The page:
To further elucidate the mechanism of function restoration, we compared the structure and stability of AcrBP223G/M662I with those of AcrBP223G. CD spectra of both mutants overlap well on top of the spectrum of wild type AcrB, indicating that the overall conformation was not affected by P223G, nor the additional M662I mutations (Figure 5A). Next, we examined the stability of the proteins. In a previous study, we measured the thermal denaturation profiles of wild type AcrB and AcrBP223G using a thermal denaturation method monitoring the CD signal at 222 nm (Yu et al., 2011). No significant difference was observed, indicating that either the two proteins have similar stability, or the technique is not sensitive to the intended measurement. Here we compared the stability of the proteins using a fluorescence labeling method (Alexandrov et al., 2008). Unfolding was monitored via the exposure of Cys residues upon heating and the subsequent reaction with N-[4-(7-diethylamino-4-methyl-3-coumarinyl) phenyl] maleimide (CPM). CPM is a thiol specific probe whose fluorescence emission intensity increased drastically upon reaction with a sulfhydryl group in a protein. The formation of a thioether and the concurrent attachment to the protein is revealed by a surge of fluorescence emission at 463 nm (excited at 387 nm). Since free Cys residues are usually found in the hydrophobic core of a folded protein structure, the unfolding of the protein exposes the Cys and greatly accelerates the thiol-specific reaction. The thermal denaturation of wild type AcrB revealed a fluorescence surge as approximately 52°C (Figure 5). The transition temperatures of the two mutants were similar as the transition temperature of the wild type protein, while the slopes were less steep, indicating a less cooperative unfolding behavior. This difference could be due to a decrease of trimer stability, as the thermal denaturation experiment monitors the global unfolding of the protein including trimer dissociation and protomer unfolding. The unfolding profiles of AcrBP223G and AcrBP223G/M662I were very similar, indicating that the restoration of function was not a result of improving structural stability.

FIGURE 5
www.frontiersin.org

Figure 5. Structural and stability characterization of AcrBP223G and AcrBP223G/M662I. (A) CD spectra of AcrBP223G (black dotted) and AcrBP223G/M662I (gray continuous) overlap with the spectrum of WT AcrB (black continuous). No observable change was induced by the mutations. (B) Thermal denaturation of WT (black diamonds), AcrBP223G (open squares), and AcrBP223G/M662I (gray squares) monitored using the reactivity with CPM (right panel). Fluorescence intensity was normalized to the maximum reading. Shown are the average values of three measurements. The average value and standard deviation for WT AcrB was shown as an example to reveal the reproducibility of the method (left panel).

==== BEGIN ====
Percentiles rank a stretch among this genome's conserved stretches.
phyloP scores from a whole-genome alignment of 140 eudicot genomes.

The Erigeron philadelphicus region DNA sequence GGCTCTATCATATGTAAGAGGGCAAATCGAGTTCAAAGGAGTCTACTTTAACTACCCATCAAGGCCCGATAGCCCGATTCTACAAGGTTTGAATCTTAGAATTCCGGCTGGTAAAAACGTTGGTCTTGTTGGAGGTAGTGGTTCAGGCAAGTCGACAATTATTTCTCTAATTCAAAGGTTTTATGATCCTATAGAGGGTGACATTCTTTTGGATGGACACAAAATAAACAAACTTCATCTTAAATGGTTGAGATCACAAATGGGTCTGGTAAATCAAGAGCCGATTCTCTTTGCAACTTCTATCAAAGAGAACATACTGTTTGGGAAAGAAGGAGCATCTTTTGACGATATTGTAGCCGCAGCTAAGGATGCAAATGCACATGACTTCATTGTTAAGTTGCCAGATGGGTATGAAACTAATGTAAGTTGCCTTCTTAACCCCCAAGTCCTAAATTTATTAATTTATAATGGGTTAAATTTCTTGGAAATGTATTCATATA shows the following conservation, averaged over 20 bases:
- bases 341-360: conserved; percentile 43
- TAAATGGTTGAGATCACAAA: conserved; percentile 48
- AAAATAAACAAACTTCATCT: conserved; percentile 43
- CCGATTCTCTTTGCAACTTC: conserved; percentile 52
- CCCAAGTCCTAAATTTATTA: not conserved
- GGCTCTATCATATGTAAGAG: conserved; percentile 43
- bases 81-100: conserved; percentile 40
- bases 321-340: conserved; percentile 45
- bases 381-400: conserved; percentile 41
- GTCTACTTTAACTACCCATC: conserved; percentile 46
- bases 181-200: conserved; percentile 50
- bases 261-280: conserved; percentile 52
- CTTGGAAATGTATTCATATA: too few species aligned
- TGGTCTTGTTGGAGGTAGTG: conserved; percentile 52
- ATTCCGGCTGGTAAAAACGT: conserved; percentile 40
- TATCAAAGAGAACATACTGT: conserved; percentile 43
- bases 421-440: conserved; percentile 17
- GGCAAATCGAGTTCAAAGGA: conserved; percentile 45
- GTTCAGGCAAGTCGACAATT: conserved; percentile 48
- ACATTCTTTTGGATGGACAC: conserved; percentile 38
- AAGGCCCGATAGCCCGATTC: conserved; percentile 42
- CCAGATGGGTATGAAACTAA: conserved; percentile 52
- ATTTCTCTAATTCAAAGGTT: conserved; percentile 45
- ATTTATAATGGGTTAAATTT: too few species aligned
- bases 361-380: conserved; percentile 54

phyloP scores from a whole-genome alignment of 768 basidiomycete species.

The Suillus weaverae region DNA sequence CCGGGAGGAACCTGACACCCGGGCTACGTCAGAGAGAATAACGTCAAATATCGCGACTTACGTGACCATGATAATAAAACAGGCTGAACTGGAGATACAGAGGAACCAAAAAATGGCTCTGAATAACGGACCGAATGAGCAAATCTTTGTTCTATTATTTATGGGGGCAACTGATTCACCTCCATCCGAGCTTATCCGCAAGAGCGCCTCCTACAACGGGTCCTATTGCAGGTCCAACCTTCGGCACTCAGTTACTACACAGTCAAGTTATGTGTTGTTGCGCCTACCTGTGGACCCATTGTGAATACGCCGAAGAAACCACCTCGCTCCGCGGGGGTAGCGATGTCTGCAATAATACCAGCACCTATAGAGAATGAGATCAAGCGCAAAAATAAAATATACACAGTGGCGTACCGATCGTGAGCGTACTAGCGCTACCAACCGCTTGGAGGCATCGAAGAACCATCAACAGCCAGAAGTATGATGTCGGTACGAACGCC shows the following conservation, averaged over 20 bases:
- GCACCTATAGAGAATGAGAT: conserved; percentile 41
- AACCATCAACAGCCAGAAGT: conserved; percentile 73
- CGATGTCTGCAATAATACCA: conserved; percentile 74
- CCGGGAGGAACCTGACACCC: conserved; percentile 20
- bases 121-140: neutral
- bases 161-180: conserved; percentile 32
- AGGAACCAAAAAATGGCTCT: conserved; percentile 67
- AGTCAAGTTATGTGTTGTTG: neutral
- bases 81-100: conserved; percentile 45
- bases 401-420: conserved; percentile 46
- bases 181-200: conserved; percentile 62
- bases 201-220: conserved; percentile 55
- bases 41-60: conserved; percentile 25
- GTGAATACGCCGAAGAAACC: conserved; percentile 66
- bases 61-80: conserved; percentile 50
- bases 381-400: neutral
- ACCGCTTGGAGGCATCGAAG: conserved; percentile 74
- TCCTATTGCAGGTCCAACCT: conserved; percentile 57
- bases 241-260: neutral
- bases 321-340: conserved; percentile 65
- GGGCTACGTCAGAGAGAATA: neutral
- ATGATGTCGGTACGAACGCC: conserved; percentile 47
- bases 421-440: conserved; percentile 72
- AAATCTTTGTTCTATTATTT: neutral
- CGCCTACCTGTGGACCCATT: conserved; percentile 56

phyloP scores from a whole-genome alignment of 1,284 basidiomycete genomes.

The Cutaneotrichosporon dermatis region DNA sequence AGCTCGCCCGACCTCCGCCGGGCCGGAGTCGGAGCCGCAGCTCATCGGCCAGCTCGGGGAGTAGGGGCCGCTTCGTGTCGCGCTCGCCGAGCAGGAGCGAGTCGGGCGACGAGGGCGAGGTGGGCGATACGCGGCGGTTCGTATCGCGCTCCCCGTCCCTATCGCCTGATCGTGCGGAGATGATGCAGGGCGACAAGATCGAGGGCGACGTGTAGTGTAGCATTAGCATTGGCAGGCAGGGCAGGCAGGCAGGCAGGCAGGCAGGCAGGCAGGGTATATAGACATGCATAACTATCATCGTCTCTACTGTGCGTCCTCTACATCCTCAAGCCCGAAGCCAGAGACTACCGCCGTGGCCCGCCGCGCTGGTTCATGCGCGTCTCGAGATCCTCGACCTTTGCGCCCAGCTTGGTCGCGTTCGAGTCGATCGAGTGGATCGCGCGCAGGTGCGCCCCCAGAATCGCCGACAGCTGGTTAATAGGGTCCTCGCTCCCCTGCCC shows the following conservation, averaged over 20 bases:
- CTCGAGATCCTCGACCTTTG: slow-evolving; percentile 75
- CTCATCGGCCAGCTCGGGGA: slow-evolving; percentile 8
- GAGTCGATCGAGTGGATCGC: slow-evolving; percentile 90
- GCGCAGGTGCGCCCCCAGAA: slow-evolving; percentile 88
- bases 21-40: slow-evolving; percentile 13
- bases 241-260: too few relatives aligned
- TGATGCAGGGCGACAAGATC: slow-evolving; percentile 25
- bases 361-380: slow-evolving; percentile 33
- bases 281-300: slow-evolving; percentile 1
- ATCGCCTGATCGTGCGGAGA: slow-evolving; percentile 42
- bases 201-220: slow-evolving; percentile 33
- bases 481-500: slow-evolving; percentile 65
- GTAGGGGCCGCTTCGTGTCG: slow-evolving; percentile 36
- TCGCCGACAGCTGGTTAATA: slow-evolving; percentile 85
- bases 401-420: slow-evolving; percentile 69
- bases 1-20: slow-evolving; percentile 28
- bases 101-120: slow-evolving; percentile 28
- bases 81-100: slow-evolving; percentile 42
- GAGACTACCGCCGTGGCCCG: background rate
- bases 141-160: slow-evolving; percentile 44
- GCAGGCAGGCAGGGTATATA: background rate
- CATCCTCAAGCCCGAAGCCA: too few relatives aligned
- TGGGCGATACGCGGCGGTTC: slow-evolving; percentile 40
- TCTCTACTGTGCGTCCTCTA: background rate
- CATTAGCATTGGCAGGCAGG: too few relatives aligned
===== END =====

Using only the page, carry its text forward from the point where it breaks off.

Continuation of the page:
Discussion

Several factors are critical for the proper function for AcrB: drug binding, interaction with AcrA and TolC, proton relay through the transmembrane domain, and AcrB trimerization. In this study, we identified nine single suppressor mutations that could restore function to AcrBP223G. Trimer affinity of purified mutants was examined using BN-PAGE. Three mutants had higher trimer stability than AcrBP223G, while remained drastically lower than that of the wild type AcrB. For the rest of the mutant, trimer stability was not improved. They are likely to restore functions through alternative mechanisms. However, it is possible that in vivo in bacterial cells these mutations could enhance trimer stability as a secondary effect of other interactions, such as binding with AcrA/TolC or substrate.

The next factor we tested was the interaction with partner proteins. We chose to investigate the interaction with AcrA since AcrA and AcrB make direct contact according to both the wrapping model and bridging model, while TolC does not interact directly with AcrB in the bridging model. We found that AcrBP223G and all suppressor mutants could be crosslinked with similar amount of AcrA as wild type AcrB, suggesting that the loss of function in AcrBP223G was not likely an effect on disruption of AcrA interaction and the restoration of function was not an effect of improving interaction with AcrA.

Finally we focused on the study of one suppressor mutant, M662I, which is at the porter domain and close to the substrate translocation pathway. Using a fluorescent labeling experiment, we found that M662 was involved in substrate binding. Substrate binding in AcrB involves mainly hydrophobic interactions. Ile is slightly more hydrophobic than Met according to hydrophobicity scales generated by different studies (Rose et al., 1985; White and Wimley, 1999). It is interesting to notice that such a small change of hydrophobicity could significantly increase the MIC for all substrates tested. We further measured the level of labeling of residue in the deep binding pocket, D276C. We found that the M662I mutation doubled the relative level of labeling at this site on the P223G background. Finally, we confirmed that the additional M662I mutation did not induce an observable change on AcrBP223G structure and stability.